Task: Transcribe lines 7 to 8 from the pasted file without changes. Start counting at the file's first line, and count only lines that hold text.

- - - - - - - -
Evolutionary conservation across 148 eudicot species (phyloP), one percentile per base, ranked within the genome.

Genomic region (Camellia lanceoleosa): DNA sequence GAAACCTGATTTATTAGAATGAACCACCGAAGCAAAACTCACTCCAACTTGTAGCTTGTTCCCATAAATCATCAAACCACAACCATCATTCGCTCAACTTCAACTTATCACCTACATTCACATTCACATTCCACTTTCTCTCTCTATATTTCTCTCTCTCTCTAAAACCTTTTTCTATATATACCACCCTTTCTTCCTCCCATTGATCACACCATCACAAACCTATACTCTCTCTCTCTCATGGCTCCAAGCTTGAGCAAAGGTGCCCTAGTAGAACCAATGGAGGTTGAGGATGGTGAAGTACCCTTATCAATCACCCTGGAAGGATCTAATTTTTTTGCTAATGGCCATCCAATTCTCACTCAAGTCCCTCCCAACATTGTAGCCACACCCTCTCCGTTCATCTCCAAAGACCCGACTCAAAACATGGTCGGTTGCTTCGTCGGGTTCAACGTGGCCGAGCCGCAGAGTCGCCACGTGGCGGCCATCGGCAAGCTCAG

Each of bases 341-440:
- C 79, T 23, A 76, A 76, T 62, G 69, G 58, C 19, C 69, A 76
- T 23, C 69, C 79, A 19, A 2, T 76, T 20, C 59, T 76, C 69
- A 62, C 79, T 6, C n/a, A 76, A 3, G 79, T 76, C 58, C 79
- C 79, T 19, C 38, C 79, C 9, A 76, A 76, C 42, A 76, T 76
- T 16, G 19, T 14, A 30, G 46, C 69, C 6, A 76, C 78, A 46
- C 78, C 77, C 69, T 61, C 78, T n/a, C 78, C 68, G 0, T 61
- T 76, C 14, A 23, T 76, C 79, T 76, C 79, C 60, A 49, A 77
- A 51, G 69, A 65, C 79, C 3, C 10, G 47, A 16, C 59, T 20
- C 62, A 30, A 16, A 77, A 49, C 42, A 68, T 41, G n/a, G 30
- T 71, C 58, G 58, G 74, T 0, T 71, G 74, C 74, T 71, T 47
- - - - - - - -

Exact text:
- C 79, T 19, C 38, C 79, C 9, A 76, A 76, C 42, A 76, T 76
- T 16, G 19, T 14, A 30, G 46, C 69, C 6, A 76, C 78, A 46